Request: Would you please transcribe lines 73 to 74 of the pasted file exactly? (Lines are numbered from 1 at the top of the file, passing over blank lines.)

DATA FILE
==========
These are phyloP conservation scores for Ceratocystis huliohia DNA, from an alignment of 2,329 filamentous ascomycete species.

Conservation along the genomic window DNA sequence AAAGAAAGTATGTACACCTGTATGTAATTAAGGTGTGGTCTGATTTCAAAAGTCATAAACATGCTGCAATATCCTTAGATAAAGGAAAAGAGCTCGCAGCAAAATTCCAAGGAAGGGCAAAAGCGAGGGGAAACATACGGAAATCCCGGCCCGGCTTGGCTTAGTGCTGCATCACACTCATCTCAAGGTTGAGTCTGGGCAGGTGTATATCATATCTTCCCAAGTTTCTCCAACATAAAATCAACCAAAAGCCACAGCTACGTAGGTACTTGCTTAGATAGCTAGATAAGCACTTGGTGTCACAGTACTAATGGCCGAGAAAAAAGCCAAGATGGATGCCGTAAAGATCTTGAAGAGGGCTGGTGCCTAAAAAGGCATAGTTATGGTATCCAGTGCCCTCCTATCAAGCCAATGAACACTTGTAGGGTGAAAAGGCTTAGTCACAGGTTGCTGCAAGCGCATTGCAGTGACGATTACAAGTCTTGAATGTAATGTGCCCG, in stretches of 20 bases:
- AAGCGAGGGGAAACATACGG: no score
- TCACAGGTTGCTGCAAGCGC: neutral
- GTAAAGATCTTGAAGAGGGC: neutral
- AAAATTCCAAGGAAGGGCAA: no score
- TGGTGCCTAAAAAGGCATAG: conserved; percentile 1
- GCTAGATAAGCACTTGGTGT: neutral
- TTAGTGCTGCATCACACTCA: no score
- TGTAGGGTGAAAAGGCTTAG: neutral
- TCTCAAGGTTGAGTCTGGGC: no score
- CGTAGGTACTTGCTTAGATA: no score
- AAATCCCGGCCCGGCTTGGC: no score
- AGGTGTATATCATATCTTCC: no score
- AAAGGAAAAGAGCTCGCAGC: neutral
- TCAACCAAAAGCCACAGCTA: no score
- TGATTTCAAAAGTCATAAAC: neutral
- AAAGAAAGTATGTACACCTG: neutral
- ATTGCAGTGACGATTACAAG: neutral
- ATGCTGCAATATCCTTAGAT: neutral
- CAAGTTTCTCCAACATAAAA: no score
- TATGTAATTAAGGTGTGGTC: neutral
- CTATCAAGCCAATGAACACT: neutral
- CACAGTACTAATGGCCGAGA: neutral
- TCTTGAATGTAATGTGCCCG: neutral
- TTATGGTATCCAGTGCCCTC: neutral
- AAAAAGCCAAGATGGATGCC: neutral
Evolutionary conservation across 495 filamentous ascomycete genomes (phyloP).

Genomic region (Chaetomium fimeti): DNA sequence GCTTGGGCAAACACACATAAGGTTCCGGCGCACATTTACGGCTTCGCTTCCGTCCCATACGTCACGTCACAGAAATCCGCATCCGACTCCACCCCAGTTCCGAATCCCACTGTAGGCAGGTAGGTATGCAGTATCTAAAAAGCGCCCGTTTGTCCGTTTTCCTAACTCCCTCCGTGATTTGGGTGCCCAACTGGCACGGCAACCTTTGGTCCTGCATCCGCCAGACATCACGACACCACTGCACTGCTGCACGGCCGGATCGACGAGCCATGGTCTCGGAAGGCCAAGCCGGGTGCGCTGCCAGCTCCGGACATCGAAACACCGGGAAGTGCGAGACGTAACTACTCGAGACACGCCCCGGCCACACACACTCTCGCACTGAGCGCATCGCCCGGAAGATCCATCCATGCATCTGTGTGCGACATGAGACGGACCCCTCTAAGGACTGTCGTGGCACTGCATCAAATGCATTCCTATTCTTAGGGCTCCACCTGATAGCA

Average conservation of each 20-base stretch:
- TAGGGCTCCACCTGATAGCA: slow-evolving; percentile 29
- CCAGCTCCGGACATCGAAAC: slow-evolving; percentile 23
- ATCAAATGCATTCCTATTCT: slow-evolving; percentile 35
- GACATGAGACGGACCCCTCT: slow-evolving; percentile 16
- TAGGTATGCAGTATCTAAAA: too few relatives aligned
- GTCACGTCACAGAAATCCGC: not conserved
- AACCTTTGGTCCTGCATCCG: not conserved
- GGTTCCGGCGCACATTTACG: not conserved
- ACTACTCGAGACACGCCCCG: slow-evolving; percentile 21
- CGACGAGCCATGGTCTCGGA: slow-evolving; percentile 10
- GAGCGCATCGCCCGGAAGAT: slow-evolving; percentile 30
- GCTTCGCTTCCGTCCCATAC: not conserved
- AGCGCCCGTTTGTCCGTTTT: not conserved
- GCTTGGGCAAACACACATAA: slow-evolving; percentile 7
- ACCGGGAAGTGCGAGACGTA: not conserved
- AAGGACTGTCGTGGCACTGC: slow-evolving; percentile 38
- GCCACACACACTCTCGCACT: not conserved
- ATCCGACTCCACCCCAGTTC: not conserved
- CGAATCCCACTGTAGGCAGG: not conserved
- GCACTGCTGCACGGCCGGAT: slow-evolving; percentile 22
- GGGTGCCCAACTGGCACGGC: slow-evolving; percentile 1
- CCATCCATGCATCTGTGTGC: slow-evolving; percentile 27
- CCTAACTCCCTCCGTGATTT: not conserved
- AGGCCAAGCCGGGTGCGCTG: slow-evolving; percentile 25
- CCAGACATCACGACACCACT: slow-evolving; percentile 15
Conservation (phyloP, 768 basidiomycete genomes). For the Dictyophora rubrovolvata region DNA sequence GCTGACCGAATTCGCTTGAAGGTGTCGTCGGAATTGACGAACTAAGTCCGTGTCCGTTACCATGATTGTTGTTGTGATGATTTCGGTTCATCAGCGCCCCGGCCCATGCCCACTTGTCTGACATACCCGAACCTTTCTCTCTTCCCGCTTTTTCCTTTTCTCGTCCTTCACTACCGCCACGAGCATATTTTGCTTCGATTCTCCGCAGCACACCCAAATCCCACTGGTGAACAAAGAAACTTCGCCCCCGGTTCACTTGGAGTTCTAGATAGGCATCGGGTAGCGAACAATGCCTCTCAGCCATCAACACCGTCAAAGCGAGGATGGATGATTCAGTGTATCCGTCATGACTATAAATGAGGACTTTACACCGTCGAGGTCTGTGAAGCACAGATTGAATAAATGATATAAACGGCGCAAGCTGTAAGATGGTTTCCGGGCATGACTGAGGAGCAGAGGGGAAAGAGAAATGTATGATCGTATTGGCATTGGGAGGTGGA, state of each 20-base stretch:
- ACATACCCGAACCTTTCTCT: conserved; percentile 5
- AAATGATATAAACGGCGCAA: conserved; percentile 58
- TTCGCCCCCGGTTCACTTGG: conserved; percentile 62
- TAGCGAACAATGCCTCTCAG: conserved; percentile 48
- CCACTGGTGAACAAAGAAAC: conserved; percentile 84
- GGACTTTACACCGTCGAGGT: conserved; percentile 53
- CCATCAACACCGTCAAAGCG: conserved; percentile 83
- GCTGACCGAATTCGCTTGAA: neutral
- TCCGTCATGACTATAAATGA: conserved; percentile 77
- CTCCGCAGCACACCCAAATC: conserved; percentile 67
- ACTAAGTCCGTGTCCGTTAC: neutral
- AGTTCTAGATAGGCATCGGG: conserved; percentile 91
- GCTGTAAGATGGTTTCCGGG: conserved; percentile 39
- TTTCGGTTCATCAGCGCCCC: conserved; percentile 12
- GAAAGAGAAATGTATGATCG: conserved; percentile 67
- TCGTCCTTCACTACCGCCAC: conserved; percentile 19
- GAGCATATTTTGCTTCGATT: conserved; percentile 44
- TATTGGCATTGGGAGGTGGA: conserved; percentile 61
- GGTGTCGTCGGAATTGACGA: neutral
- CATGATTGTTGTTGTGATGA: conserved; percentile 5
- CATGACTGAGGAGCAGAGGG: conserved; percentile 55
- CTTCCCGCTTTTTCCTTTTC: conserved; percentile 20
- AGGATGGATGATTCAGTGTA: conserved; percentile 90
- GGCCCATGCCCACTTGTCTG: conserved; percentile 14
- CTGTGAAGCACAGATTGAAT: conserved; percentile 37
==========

- GAGCATATTTTGCTTCGATT: conserved; percentile 44
- TATTGGCATTGGGAGGTGGA: conserved; percentile 61